Daily market review

United States

Another uptick in US bond yields depressed equities Friday but the market saw a late bid to help the major indexes recover from the day's lows. The Dow Jones industrial average slipped 0.3 percent, the S&P 500 declined 0.6 percent and the NASDAQ lost 1.4 percent.

Another solid US jobs report confirmed expectations for "expeditious" US rate increases, and kept long-term market rates rising, with the US Treasury 10-year note yield up another 9 basis points to 3.13%. Investors talked up the drop in labor participation as inflationary as it suggests employers will be obliged to keep raising wages to attract workers. Short-term Treasury yields declined for a second day as the global risk-off move and equity outflows continued. Higher bond yields and sustained equity losses may call into question the view that there is no alternative to equities.

Oil prices extended recent gains to help energy shares advance as the European Union maneuvered to end purchases of Russian oil. Chevron, up 2.8 percent, was among the day's best. Utilities, known for relatively steady dividends, also outperformed. Almost all other sectors sold off, paced by losses in technology, consumer discretionary, materials, communications services, and real estate. Megacaps were notable losers weighing on the averages.

Among companies in focus, Under Armour, the sports clothier, plunged 24 percent after saying its business had been disrupted by supply chain trouble and store closings due to Covid restrictions in China. Fubotv, the video streamer, lost 21 percent on earnings and revenues misses. Among notable Dow decliners, Nike fell 3.5 percent and American Express lost 2.3 percent in the downdraft.

These price data reflect observations at 4:00 PM US ET: Dated Brent spot crude oil rose US$2.27 to US$113.08 while spot gold rose US$3.05 to US$1,881.52. The US dollar gained vs. most major currencies. The US Treasury 30-year bond yield rose 9 basis points at 3.22 percent, and the 10-year note yield rose 9 basis points to 3.13 percent.


Equities recovered from their lows but ended down as markets focused on rising bond yields and slowing economic activity. The Europe-wide STOXX fell 1.9 percent, the German DAX slipped 1.6 percent, the French CAC dipped 1.7 percent and the FTSE 100 was down 1.5 percent.

More comments from European Central Bank officials added to expectations for near-term rate increases from the ECB. Uncertainty over the impact of China's Covid lockdowns and rising energy costs depressed market sentiment. German industrial production dropped 3.9 percent in March, even weaker than expected, on fallout from Covid and Ukraine effects.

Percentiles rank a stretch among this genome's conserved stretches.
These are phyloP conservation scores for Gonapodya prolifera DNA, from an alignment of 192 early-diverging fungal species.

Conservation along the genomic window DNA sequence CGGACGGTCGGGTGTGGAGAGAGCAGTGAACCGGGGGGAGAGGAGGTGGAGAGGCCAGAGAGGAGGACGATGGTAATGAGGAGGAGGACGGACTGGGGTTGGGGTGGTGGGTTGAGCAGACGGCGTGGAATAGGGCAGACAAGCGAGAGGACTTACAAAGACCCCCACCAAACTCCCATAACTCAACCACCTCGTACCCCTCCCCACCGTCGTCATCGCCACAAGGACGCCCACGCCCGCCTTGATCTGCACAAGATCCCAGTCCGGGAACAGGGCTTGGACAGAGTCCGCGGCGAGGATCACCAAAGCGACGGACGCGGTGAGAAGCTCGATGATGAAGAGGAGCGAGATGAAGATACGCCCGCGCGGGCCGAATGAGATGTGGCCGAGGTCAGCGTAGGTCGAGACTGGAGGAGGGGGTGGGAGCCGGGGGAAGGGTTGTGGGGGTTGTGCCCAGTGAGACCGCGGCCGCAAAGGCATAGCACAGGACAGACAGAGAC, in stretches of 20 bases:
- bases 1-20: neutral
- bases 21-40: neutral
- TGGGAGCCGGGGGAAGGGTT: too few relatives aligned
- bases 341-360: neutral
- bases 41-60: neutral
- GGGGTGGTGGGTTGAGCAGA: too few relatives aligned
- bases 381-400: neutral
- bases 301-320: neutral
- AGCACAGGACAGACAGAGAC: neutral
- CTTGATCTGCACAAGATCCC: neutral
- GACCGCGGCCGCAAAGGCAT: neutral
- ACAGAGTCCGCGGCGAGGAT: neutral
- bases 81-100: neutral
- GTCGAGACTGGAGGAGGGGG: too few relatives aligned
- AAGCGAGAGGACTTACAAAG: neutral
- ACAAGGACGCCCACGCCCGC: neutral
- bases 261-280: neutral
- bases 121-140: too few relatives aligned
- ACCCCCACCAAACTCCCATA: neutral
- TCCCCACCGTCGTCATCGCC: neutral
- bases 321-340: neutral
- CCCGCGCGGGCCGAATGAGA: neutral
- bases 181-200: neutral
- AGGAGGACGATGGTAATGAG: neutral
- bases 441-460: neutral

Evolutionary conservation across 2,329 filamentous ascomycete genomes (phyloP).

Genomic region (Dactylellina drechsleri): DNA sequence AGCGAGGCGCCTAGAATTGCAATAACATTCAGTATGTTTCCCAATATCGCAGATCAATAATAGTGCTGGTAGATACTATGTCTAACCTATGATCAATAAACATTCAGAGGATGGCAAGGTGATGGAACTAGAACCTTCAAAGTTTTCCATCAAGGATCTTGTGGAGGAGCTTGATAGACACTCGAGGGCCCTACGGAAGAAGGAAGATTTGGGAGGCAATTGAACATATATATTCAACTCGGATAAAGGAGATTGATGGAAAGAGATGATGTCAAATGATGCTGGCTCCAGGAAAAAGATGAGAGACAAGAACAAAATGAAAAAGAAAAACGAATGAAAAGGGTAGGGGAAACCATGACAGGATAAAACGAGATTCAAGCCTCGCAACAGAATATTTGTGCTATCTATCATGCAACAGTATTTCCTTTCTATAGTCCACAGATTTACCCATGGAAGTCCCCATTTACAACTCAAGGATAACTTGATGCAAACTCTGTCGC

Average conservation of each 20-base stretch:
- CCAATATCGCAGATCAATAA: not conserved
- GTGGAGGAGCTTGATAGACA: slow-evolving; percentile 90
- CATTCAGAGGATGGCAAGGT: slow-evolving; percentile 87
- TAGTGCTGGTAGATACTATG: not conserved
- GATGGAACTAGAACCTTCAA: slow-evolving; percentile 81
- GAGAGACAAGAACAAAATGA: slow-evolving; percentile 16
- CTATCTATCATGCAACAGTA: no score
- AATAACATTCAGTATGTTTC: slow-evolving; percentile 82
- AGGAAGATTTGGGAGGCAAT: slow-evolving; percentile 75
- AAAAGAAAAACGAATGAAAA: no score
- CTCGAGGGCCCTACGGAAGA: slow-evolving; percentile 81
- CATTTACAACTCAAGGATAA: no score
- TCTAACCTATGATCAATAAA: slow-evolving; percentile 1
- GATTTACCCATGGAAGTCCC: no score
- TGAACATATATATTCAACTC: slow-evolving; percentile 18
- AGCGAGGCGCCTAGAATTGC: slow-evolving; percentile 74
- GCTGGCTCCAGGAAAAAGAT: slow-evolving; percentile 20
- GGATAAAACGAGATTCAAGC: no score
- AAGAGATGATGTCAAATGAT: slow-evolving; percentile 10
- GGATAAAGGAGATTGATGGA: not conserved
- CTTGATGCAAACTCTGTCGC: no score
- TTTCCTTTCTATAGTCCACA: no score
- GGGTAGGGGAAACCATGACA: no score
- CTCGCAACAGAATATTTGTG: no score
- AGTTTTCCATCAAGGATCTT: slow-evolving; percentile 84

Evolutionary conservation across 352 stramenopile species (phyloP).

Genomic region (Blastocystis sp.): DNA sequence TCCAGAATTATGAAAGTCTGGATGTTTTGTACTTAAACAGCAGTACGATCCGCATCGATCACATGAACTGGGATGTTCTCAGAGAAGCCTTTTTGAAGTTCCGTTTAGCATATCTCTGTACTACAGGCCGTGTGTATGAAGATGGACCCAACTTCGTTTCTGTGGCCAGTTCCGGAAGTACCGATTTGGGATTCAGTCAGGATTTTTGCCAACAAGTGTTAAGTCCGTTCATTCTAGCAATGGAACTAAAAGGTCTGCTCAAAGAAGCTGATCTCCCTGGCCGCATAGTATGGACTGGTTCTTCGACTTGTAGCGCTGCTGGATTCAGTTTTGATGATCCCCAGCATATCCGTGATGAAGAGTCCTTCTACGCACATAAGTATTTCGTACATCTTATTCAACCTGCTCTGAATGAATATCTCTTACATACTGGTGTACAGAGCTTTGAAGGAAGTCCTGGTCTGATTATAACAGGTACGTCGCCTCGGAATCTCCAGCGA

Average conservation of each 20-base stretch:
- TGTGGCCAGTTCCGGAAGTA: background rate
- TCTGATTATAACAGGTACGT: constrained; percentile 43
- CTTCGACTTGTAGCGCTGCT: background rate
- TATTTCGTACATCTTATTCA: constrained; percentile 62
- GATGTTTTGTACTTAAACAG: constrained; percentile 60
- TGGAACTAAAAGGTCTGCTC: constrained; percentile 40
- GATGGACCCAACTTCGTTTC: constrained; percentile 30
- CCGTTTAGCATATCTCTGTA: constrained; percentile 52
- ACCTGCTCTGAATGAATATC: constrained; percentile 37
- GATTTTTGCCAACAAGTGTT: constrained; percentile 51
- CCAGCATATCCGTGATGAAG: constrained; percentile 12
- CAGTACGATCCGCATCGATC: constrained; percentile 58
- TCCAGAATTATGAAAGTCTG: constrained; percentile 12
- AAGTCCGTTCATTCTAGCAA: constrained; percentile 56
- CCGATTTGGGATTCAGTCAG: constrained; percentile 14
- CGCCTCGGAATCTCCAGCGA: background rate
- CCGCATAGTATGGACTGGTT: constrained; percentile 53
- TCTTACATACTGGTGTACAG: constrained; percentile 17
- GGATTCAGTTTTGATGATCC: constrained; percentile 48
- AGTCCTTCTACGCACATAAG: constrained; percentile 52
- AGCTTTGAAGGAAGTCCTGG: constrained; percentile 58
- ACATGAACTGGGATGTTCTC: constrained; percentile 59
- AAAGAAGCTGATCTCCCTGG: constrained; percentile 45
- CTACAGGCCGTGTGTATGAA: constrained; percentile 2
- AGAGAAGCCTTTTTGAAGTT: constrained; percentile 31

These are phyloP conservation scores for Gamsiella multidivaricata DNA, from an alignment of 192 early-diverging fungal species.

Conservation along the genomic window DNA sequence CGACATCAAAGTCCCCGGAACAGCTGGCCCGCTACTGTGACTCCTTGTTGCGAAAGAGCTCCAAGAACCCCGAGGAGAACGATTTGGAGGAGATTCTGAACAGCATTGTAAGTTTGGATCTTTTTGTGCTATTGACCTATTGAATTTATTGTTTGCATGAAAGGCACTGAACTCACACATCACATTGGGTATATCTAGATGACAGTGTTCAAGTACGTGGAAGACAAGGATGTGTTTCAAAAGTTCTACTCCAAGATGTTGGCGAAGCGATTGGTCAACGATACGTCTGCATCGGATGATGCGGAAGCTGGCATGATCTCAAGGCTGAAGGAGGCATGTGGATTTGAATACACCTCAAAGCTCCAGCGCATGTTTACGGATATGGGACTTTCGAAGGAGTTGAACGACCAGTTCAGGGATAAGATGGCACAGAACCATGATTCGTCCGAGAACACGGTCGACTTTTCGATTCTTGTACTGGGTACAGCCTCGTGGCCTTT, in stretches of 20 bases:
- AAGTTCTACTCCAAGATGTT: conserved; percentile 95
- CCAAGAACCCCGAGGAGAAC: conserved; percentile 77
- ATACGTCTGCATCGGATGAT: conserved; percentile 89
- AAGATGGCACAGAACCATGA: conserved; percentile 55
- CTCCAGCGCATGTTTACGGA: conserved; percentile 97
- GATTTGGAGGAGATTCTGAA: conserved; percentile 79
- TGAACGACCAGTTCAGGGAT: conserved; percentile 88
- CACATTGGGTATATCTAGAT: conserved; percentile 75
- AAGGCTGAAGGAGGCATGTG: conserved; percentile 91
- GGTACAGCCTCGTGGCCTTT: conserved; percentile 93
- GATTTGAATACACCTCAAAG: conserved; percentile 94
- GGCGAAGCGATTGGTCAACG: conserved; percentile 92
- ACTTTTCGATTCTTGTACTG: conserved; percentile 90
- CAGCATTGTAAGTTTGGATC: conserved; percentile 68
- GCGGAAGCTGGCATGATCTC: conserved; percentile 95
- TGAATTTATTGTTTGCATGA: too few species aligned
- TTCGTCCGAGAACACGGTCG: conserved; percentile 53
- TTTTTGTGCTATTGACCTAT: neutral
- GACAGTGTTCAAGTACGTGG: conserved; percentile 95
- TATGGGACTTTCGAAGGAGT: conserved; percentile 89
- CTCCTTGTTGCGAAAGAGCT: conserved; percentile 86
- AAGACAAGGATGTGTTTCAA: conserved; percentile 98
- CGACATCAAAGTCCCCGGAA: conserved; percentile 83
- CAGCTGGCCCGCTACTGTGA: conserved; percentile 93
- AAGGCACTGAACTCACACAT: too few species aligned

Real estate shares lagged on rising interest rates. Other weak performers included food & beverage, media, construction, chemicals, industrials, and technology Holding up best were autos & parts and oil & gas.

Among retail shares, Adidas fell 3.8 percent after cutting profits guidance in light of China lockdowns. Boohoo, the online fashion retailer, declined 3.0 percent after an analyst downgrade. IAG, owner of British Airways, fell 7.0 percent on an earnings miss. ING, the bank, lost 4.7 percent on profits and revenues misses linked to Russia exposure.

Asia Pacific

Asian equities extended Thursday's US selloff with investors fearing a regional economic slowdown as US interest rates and the dollar rise and China's maintains its zero-Covid policy.

China's CSI 300 index fell 2.5 percent and the Shanghai index lost 2.2 percent. Hong Kong's technology stocks were hit hardest and the Hang Seng index dropped 3.8 percent. Taiwan's Taiex lost 1.7 percent.

Japan managed gains with the Nikkei 225 up 0.7 percent and the TOPIX up 0.9 percent as trading resumed after holidays. Risk appetite drew support from Prime Minister Fumio Kishida' comment that Japan may ease anti-Covid border controls in June. Value stocks outperformed growth. Best sectors included mining, automakers, oil & coal, and banks.

South Korea's KOSPI lost 1.2 percent. Indian equities tracked the US selloff with the BSE Sensex off 1.6 percent.

Concern that hawkish central banks will lead to recession weighed on Australian equities with the All Ordinaries index down 2.3 percent. Highly valued growth sectors suffered the most on rate worries, with technology stocks off nearly 5 percent, in line with Thursday's NASDAQ rout.

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